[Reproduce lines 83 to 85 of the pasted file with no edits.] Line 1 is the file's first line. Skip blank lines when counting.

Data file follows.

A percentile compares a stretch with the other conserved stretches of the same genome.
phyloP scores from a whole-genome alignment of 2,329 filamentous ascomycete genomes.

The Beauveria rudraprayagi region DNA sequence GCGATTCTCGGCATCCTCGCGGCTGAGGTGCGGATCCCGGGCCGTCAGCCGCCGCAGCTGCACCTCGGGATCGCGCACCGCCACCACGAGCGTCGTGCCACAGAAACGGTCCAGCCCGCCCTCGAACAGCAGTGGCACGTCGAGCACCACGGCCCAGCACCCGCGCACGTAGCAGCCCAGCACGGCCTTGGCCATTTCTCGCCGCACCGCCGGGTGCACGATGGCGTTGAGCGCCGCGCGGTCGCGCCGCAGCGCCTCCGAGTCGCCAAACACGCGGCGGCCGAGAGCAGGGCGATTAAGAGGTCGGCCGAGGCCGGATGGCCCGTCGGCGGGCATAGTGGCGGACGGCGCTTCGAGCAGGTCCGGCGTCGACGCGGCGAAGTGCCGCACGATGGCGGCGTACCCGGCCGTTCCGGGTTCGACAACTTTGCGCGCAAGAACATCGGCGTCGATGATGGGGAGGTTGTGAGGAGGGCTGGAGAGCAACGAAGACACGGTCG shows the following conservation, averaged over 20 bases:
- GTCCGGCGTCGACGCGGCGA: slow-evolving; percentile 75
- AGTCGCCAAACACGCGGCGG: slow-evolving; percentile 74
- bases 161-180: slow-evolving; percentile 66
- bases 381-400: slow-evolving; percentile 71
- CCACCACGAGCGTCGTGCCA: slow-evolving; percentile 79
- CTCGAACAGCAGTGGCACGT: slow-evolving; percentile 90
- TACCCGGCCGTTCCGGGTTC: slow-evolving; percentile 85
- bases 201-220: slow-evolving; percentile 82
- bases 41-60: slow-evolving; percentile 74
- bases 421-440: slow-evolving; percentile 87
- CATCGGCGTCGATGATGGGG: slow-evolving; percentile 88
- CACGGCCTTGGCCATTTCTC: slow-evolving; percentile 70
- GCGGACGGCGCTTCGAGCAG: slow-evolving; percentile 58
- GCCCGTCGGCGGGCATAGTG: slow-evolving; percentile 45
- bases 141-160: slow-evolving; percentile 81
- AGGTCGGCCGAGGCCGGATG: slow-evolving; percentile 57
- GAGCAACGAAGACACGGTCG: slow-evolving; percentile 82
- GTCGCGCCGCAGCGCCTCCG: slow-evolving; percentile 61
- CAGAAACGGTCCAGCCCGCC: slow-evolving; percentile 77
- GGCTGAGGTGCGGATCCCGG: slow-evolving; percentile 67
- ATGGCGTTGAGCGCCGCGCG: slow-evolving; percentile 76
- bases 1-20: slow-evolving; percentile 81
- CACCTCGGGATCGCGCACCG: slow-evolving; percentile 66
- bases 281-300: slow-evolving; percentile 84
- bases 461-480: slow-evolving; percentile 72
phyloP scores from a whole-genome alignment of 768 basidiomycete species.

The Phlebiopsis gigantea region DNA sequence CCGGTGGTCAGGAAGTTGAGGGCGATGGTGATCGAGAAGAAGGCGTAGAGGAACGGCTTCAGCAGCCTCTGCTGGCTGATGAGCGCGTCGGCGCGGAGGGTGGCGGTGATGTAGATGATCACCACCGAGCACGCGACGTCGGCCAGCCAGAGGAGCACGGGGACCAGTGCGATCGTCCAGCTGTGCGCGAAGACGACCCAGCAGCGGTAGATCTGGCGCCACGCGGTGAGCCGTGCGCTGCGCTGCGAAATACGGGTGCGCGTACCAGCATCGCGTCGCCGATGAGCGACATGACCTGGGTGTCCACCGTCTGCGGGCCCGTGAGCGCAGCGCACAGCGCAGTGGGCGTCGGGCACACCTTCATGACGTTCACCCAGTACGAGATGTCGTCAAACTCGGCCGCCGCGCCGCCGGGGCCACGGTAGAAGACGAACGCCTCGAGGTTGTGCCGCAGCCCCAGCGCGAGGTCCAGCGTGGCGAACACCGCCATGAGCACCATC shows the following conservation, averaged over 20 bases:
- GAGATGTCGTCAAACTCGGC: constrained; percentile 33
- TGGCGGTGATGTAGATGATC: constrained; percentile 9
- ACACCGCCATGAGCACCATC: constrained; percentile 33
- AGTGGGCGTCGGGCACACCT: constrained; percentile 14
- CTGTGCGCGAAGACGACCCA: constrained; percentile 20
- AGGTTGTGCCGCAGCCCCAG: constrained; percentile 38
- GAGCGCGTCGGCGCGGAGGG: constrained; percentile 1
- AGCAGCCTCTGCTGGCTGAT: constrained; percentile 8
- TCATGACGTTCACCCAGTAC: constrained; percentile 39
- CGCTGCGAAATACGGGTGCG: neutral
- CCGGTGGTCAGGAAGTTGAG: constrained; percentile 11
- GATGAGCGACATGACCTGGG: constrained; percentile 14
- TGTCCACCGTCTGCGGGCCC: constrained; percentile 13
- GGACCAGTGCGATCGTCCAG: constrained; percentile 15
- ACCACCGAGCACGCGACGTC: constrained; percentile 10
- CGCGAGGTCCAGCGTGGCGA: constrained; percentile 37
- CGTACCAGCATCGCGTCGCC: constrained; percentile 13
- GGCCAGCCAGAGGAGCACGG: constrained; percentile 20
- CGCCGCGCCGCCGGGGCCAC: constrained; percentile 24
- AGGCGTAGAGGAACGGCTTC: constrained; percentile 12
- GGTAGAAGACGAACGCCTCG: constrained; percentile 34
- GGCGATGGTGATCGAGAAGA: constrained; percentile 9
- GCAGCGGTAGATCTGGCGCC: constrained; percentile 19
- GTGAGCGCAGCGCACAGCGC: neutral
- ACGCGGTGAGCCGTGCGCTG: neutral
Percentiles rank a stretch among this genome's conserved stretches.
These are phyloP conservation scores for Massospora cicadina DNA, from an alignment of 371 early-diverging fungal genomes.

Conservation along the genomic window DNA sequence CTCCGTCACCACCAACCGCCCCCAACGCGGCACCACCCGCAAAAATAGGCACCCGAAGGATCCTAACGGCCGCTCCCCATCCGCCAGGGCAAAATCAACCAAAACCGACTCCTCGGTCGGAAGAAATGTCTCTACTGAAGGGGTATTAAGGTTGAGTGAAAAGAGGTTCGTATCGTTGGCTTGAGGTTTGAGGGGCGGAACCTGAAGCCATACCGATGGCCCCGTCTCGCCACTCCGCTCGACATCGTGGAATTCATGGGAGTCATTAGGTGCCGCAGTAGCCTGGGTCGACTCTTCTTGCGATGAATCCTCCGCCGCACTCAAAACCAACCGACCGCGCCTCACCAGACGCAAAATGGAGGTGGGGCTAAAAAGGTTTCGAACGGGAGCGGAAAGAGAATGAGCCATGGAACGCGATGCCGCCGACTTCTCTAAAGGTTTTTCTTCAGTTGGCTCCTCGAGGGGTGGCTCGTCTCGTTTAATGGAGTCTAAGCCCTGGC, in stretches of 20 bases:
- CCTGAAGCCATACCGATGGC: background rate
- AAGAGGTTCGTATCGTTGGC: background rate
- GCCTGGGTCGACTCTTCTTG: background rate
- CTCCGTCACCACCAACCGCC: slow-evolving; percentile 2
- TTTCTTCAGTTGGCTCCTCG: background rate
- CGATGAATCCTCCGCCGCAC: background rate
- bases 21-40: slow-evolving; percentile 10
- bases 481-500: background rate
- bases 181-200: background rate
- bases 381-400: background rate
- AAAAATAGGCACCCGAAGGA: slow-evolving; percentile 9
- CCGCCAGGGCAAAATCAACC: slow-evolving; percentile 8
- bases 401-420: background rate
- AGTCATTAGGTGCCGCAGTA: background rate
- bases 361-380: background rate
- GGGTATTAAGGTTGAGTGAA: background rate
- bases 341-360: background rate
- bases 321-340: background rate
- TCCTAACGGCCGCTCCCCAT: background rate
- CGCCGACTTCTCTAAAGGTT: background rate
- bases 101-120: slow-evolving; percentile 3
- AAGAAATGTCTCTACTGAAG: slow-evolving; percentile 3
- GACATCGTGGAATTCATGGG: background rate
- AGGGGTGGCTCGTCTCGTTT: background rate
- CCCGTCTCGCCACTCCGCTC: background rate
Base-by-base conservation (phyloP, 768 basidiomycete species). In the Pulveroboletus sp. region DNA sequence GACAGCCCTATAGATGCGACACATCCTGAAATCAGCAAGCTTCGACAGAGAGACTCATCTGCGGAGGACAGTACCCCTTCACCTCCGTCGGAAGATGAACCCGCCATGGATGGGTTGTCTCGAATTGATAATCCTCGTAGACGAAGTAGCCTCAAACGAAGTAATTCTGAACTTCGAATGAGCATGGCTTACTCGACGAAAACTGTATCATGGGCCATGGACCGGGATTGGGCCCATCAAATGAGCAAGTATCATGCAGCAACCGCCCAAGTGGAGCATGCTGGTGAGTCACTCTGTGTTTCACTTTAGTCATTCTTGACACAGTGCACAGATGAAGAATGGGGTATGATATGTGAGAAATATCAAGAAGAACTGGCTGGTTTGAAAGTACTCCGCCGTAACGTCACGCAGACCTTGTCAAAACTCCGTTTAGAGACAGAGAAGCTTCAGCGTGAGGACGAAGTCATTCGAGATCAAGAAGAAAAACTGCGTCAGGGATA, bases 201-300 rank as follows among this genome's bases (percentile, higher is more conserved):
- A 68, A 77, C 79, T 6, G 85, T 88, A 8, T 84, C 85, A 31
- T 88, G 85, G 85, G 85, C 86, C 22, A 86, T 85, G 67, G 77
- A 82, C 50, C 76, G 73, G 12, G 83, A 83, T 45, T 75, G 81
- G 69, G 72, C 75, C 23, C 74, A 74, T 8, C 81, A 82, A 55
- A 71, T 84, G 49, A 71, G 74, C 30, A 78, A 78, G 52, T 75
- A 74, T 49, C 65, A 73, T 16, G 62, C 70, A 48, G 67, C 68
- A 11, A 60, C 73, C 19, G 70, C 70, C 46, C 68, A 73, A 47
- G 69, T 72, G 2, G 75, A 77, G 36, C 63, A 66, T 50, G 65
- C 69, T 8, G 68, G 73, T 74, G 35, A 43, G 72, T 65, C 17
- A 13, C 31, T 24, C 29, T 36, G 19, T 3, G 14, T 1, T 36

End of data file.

- CCCGTCTCGCCACTCCGCTC: background rate
Base-by-base conservation (phyloP, 768 basidiomycete species). In the Pulveroboletus sp. region DNA sequence GACAGCCCTATAGATGCGACACATCCTGAAATCAGCAAGCTTCGACAGAGAGACTCATCTGCGGAGGACAGTACCCCTTCACCTCCGTCGGAAGATGAACCCGCCATGGATGGGTTGTCTCGAATTGATAATCCTCGTAGACGAAGTAGCCTCAAACGAAGTAATTCTGAACTTCGAATGAGCATGGCTTACTCGACGAAAACTGTATCATGGGCCATGGACCGGGATTGGGCCCATCAAATGAGCAAGTATCATGCAGCAACCGCCCAAGTGGAGCATGCTGGTGAGTCACTCTGTGTTTCACTTTAGTCATTCTTGACACAGTGCACAGATGAAGAATGGGGTATGATATGTGAGAAATATCAAGAAGAACTGGCTGGTTTGAAAGTACTCCGCCGTAACGTCACGCAGACCTTGTCAAAACTCCGTTTAGAGACAGAGAAGCTTCAGCGTGAGGACGAAGTCATTCGAGATCAAGAAGAAAAACTGCGTCAGGGATA, bases 201-300 rank as follows among this genome's bases (percentile, higher is more conserved):
- A 68, A 77, C 79, T 6, G 85, T 88, A 8, T 84, C 85, A 31